2019-10-10. These State Birds May Be Forced Out of Their States as the World Warms.

posted by Alan Gould

By Brad Plumer, The New York Times. [https://www.nytimes.com/2019/10/10/climate/state-birds-climate-change.html] For GSS Climate Change chapter 8. Excerpt: Each state in America has an official state bird, usually an iconic species that helps define the landscape. Minnesota chose the common loon, whose haunting wails echo across the state’s northern lakes each summer. Georgia picked the brown thrasher, a fiercely territorial bird with a repertoire of more than 1,000 song types. But as the planet warms and birds across the country relocate to escape the heat, at least eight states could see their state birds largely or entirely disappear from within their borders during the summer, according to a new study [https://climate.audubon.org/]....  

2019-10-10. The Most Detailed Map of Auto Emissions in America.

posted by Alan Gould

By Nadja Popovich and Denise Lu, The New York Times. [https://www.nytimes.com/interactive/2019/10/10/climate/driving-emissions-map.html] For GSS Energy Use chapter 9. Excerpt: Transportation is the largest source of planet-warming greenhouse gases in the United States today and the bulk of those emissions come from driving in our cities and suburbs. The map below shows a year’s worth of CO2 from passenger and freight traffic on every road in the [choose city] metro area.... 

2019-10-08. After 50-year conservation effort, songbird flies off U.S. endangered species list.

posted by Alan Gould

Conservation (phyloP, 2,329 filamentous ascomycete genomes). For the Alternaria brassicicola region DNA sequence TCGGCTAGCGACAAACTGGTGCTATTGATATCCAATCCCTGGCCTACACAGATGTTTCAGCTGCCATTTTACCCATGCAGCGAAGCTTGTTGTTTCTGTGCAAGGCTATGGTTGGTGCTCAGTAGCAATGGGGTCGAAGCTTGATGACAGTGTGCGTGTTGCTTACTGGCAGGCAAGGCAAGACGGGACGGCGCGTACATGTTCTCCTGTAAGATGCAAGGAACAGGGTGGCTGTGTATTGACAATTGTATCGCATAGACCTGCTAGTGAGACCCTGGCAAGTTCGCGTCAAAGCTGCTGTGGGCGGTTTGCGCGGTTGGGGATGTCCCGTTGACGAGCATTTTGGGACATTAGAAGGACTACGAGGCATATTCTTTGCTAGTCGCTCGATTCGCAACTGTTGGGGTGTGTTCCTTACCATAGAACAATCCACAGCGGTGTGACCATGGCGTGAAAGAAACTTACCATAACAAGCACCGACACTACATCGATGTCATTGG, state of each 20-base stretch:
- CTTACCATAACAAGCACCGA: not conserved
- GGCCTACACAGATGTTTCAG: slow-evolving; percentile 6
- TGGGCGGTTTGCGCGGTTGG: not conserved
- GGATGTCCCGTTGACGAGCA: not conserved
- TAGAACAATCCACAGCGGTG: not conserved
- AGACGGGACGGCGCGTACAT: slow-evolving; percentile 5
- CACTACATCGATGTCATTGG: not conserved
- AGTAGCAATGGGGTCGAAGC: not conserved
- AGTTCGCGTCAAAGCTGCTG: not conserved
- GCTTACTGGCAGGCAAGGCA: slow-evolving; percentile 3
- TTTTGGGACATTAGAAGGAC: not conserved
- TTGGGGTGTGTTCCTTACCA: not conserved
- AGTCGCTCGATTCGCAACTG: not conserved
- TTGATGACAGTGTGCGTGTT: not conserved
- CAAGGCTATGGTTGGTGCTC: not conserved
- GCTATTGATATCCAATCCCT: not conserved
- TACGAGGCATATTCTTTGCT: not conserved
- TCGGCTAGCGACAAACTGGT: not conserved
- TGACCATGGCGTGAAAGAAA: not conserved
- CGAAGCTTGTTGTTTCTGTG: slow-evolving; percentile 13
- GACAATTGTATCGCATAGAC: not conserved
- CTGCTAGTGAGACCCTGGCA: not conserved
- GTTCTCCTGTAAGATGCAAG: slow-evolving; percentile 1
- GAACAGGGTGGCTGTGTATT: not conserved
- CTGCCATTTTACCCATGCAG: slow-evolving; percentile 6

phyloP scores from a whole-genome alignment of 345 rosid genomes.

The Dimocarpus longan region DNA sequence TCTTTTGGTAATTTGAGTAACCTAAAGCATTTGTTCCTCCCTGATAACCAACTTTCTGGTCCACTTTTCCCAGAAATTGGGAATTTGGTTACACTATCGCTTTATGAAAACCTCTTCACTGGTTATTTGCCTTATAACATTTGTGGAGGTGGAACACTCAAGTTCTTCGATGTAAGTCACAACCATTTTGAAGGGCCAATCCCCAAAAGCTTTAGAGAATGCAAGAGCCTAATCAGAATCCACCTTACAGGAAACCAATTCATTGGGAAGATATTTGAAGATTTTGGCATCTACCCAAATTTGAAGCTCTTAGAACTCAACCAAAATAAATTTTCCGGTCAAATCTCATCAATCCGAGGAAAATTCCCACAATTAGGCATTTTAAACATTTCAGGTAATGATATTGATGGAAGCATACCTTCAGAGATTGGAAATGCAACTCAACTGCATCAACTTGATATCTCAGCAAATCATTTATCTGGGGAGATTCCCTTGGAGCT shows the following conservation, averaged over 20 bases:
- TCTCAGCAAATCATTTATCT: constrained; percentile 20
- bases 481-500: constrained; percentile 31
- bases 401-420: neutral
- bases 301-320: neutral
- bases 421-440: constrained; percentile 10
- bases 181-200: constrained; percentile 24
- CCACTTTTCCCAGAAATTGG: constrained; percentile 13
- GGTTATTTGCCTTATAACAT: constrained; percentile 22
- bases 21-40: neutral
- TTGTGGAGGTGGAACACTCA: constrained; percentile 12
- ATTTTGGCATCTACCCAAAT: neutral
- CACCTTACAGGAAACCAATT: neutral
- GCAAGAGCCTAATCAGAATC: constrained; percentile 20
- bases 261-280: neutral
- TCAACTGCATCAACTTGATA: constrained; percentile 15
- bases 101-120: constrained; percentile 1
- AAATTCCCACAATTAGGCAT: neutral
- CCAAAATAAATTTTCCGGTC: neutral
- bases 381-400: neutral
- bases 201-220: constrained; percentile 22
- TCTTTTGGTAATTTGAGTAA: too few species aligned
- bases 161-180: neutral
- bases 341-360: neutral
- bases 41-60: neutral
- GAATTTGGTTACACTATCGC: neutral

By Michael Doyle, E&E News. [https://www.sciencemag.org/news/2019/10/after-50-year-conservation-effort-songbird-flies-us-endangered-species-list] For GSS Losing Biodiversity chapter 6. Excerpt: The Kirtland's warbler has required protections for as long as there has been an Endangered Species Act (ESA), but that's about to change. In what the Trump administration and some environmentalists are calling a regulatory and collaborative success story, the Fish and Wildlife Service (FWS) today announced it is removing the notably loudmouthed songbird from the endangered species list. "The Kirtland's warbler has responded well to active management over the past 50 years," FWS said. "The primary threats identified at listing and during ... development of the recovery plan have been managed, and commitments are in place to continue managing the threats." FWS cited, in particular, the work done by Michigan state and federal agencies to boost breeding habitat and combat brood parasitism by an unscrupulous competitor species....